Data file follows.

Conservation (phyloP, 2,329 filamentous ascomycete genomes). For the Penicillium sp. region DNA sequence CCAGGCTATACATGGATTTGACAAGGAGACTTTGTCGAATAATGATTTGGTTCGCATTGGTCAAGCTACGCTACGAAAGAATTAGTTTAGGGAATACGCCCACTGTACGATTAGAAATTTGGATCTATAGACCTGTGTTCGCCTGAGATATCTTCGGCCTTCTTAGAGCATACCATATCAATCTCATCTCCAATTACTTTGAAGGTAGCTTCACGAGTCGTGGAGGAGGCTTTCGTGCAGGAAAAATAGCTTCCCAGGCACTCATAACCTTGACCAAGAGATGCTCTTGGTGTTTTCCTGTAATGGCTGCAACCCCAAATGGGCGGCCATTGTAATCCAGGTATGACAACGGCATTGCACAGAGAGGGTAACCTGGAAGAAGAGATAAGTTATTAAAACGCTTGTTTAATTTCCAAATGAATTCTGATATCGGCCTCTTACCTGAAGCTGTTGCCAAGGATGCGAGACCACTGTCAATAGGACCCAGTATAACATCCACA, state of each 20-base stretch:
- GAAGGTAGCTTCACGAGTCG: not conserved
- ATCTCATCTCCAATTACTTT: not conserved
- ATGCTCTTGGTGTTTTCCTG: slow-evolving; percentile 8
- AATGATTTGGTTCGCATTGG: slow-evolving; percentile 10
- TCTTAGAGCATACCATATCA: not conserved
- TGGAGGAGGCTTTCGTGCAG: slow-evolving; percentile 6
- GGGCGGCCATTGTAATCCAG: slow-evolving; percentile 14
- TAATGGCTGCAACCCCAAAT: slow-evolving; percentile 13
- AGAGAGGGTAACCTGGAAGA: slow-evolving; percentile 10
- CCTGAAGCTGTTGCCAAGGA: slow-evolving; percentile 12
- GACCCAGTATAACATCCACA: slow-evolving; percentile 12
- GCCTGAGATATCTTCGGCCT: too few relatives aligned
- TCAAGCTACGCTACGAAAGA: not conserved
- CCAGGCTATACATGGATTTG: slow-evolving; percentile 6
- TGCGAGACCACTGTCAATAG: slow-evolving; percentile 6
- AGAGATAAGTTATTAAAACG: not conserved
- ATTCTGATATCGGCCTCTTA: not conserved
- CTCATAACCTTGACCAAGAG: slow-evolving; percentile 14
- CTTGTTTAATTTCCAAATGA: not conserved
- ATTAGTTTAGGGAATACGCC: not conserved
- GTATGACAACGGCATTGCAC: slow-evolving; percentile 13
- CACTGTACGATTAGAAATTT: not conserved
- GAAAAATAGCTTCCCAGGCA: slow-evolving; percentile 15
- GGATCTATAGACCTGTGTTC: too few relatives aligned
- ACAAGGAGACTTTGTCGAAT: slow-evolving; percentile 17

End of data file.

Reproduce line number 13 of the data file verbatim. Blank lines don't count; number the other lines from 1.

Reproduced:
- GCCTGAGATATCTTCGGCCT: too few relatives aligned